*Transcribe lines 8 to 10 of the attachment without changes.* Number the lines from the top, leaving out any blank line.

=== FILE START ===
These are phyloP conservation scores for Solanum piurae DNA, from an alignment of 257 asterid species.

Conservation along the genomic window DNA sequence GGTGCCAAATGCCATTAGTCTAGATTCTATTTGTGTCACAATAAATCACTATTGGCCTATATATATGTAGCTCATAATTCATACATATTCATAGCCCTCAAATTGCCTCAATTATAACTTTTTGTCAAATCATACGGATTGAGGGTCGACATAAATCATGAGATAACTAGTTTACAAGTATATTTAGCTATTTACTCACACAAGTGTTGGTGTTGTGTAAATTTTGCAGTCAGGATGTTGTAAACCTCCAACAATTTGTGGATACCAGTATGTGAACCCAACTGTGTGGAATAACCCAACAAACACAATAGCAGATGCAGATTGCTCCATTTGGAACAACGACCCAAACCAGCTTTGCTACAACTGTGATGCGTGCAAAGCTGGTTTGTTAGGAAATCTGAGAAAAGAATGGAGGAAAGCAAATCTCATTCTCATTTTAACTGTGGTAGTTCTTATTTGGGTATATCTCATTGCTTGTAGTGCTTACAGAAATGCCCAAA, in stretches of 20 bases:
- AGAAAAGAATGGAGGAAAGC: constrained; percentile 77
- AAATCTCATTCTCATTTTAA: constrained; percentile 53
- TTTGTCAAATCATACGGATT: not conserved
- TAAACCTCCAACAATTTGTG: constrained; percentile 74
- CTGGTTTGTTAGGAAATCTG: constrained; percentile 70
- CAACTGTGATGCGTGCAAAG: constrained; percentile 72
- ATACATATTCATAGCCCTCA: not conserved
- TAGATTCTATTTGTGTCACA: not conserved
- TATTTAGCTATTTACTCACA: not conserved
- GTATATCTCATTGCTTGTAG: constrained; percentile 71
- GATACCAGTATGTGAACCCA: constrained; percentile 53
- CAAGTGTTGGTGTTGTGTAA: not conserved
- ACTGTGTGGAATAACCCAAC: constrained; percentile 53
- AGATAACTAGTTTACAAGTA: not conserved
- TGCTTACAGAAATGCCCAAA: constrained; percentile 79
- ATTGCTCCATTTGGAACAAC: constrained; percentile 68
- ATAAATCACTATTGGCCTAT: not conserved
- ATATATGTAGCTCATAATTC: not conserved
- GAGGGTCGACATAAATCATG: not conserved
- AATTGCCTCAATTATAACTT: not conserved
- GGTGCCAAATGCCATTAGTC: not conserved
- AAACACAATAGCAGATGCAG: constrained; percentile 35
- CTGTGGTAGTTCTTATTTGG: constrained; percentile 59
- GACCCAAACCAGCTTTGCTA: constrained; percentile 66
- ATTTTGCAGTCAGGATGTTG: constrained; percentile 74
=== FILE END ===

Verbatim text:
- CAACTGTGATGCGTGCAAAG: constrained; percentile 72
- ATACATATTCATAGCCCTCA: not conserved
- TAGATTCTATTTGTGTCACA: not conserved